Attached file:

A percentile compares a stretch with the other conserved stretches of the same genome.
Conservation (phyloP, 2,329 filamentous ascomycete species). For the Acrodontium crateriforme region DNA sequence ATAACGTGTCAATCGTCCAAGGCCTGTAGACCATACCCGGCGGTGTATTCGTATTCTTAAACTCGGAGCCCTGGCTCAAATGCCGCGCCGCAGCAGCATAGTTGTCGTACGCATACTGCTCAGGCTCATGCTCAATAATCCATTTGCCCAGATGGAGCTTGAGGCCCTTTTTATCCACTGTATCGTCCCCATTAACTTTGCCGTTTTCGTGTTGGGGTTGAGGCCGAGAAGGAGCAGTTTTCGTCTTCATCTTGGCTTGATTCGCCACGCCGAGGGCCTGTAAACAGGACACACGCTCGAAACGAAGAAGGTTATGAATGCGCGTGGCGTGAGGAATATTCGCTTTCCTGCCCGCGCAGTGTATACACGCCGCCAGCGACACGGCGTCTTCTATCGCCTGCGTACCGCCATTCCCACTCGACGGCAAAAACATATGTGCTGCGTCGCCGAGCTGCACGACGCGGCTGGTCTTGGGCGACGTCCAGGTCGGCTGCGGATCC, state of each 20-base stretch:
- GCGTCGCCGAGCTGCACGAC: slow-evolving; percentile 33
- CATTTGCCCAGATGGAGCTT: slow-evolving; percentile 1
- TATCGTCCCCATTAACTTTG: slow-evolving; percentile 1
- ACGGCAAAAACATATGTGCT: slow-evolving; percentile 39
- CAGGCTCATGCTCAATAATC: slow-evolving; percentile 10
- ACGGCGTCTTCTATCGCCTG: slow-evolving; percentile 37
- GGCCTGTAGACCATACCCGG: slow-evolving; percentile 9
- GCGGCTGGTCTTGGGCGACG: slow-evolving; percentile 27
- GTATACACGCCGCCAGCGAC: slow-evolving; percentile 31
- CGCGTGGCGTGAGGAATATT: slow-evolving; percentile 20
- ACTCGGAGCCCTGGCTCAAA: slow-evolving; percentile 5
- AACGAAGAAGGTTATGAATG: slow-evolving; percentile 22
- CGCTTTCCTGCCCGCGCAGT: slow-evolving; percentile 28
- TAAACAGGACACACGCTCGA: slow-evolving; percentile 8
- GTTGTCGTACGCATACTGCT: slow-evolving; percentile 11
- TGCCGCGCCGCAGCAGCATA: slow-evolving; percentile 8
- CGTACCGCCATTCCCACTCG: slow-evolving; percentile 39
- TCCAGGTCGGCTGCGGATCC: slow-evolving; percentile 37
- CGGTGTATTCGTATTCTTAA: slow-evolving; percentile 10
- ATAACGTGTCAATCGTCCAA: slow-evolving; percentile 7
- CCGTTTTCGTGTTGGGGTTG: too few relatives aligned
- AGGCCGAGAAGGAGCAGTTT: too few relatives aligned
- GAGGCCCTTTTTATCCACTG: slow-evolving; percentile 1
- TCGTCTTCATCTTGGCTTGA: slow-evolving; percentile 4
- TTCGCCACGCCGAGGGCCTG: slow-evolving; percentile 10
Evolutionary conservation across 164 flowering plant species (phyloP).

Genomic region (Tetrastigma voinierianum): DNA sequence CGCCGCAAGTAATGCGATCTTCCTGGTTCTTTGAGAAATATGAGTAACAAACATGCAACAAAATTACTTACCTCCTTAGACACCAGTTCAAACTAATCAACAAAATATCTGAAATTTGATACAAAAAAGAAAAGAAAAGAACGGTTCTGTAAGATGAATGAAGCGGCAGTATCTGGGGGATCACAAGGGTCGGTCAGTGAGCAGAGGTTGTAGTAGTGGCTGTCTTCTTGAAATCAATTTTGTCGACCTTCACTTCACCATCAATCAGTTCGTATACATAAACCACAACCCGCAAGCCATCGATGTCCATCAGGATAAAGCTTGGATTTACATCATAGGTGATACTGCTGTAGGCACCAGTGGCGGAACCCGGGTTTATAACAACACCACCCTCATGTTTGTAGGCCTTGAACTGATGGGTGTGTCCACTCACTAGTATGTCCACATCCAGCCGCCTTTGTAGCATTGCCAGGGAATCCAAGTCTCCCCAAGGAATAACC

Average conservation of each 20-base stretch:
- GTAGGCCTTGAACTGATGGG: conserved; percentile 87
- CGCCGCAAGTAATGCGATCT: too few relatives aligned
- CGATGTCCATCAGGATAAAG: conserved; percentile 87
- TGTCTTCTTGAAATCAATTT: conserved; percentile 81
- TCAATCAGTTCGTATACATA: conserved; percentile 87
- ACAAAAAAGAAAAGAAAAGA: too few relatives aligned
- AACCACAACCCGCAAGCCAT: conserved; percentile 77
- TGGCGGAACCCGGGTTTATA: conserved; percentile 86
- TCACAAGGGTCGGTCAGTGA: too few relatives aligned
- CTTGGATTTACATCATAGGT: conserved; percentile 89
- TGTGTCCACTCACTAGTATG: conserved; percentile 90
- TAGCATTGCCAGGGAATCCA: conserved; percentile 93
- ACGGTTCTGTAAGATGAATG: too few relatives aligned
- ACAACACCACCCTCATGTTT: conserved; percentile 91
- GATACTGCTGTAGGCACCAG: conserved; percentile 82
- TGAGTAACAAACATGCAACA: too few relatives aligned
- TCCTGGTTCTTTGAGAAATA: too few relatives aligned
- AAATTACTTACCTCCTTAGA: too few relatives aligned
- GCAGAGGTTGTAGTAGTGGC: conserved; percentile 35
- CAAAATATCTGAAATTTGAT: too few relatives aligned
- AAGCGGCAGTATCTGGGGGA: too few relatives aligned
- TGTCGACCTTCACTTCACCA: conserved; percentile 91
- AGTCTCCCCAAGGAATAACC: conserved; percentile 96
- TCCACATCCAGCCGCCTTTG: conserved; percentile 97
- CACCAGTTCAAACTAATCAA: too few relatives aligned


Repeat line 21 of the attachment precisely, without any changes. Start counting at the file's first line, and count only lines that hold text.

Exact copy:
- CGGTGTATTCGTATTCTTAA: slow-evolving; percentile 10